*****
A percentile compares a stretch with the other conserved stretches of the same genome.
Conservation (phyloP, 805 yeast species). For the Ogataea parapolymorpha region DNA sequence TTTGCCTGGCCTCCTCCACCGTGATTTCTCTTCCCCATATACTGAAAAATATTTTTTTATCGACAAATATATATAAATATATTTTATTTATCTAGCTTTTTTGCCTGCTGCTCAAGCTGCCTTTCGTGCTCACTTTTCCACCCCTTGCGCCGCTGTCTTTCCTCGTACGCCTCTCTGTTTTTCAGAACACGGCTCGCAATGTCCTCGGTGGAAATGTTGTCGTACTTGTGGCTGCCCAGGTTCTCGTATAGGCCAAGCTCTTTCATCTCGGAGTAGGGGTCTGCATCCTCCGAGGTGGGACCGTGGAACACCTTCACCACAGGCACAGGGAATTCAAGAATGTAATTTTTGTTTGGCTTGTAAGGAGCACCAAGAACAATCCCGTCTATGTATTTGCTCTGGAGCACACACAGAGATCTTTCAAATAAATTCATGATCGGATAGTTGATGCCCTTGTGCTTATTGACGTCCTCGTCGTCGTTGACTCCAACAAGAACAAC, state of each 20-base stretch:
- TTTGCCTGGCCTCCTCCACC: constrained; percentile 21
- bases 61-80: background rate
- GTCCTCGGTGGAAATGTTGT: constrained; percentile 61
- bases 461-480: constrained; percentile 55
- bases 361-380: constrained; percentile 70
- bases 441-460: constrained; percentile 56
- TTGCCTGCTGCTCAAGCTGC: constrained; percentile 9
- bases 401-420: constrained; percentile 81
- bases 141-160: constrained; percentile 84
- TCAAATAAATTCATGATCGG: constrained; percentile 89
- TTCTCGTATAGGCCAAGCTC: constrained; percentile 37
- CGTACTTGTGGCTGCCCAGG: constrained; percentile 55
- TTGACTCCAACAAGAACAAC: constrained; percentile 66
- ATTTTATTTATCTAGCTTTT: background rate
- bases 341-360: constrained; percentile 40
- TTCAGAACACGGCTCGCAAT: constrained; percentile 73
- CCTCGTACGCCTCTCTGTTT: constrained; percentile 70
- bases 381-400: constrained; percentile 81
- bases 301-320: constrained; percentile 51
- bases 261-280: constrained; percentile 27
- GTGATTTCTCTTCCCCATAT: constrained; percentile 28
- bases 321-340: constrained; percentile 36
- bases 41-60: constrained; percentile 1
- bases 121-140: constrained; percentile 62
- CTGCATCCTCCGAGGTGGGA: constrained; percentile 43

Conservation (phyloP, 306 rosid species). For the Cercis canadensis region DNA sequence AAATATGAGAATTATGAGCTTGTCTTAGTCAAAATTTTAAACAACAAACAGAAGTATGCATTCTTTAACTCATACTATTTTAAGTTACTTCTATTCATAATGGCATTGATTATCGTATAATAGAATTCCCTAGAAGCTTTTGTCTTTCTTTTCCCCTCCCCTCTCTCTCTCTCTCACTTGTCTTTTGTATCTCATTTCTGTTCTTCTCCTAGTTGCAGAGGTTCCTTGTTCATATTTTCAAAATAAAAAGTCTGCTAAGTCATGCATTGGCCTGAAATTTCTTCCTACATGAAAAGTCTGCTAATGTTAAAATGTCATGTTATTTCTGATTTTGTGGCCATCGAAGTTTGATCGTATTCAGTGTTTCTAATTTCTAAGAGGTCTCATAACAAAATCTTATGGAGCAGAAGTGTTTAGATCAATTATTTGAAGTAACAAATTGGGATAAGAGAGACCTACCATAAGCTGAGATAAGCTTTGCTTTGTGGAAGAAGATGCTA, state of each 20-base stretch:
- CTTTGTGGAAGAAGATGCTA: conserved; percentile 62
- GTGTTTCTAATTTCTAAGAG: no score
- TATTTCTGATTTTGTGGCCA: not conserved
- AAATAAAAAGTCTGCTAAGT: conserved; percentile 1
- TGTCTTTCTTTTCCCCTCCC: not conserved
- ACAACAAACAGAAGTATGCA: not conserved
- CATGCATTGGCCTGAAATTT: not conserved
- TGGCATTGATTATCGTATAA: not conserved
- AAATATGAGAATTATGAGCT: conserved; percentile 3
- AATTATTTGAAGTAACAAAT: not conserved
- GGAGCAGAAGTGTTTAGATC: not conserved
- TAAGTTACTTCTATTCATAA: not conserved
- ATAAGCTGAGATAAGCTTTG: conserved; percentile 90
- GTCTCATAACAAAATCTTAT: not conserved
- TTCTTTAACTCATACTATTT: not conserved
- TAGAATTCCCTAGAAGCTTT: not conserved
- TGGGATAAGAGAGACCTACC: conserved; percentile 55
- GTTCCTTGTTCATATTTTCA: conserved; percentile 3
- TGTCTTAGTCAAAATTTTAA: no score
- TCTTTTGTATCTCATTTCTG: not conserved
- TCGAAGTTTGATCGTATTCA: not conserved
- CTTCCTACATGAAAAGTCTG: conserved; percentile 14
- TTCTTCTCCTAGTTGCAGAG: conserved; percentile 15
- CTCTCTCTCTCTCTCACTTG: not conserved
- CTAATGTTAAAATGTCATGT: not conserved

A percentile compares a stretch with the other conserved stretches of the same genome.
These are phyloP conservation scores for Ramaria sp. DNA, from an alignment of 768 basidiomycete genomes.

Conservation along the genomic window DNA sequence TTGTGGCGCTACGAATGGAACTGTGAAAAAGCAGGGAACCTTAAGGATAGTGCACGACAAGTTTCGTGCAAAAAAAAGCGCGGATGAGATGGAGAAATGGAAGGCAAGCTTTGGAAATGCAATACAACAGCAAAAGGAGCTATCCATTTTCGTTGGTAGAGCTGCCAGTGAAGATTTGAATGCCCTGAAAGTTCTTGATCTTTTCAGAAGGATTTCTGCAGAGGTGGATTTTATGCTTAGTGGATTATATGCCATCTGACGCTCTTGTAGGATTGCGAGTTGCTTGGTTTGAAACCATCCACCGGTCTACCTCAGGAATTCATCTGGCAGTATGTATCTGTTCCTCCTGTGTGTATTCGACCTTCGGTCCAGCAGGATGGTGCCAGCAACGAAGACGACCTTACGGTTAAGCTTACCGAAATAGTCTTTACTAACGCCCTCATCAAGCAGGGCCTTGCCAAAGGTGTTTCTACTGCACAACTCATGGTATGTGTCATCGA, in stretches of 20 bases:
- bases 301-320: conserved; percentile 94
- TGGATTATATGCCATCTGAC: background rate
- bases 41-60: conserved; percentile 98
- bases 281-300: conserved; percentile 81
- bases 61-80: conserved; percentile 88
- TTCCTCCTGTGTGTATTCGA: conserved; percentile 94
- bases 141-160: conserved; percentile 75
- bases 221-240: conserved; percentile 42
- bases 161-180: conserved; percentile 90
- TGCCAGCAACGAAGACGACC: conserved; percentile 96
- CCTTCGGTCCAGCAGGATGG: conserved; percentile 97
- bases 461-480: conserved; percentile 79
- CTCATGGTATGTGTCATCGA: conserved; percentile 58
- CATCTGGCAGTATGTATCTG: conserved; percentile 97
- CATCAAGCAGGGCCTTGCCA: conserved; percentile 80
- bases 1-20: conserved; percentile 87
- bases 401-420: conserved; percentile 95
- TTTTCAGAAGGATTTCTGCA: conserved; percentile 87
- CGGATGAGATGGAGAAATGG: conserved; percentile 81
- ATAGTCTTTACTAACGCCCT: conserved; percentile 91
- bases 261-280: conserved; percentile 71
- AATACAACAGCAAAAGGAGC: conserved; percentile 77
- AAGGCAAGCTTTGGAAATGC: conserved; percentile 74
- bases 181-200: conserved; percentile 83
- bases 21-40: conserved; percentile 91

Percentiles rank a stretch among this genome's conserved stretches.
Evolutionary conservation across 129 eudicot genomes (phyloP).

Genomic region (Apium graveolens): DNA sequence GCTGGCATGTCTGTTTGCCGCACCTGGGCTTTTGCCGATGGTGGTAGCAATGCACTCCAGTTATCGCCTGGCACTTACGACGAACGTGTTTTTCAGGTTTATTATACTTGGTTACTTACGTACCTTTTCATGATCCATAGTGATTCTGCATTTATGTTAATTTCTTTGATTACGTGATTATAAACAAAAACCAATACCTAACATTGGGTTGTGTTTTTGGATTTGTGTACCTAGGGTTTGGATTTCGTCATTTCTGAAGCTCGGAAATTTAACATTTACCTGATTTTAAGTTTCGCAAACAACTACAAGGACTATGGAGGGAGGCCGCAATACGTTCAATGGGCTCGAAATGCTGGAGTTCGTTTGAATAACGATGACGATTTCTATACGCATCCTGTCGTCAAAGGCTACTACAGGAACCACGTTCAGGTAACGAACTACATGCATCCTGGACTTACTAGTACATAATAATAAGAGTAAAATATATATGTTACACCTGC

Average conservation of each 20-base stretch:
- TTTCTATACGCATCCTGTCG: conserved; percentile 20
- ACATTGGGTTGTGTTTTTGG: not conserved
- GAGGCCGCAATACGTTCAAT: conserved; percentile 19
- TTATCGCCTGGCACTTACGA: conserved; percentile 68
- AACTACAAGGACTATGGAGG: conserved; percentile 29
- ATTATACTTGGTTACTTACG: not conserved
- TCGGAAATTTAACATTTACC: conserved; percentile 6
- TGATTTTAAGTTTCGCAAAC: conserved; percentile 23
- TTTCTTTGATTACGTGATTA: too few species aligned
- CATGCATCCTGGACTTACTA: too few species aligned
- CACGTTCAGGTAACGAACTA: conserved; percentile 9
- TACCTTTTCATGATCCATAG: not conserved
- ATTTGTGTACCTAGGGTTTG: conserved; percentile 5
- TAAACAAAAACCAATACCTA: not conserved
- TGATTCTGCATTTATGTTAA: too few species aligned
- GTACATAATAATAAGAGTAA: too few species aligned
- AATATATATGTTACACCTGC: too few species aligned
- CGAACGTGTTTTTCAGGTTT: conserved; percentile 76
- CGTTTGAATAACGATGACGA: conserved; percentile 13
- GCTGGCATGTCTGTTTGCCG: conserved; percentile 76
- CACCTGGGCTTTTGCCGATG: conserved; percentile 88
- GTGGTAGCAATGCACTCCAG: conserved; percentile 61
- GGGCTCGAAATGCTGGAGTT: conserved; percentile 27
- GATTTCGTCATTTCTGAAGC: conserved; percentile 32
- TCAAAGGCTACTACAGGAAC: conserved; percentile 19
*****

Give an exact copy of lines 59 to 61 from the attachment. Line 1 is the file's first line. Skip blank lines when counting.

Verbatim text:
- bases 41-60: conserved; percentile 98
- bases 281-300: conserved; percentile 81
- bases 61-80: conserved; percentile 88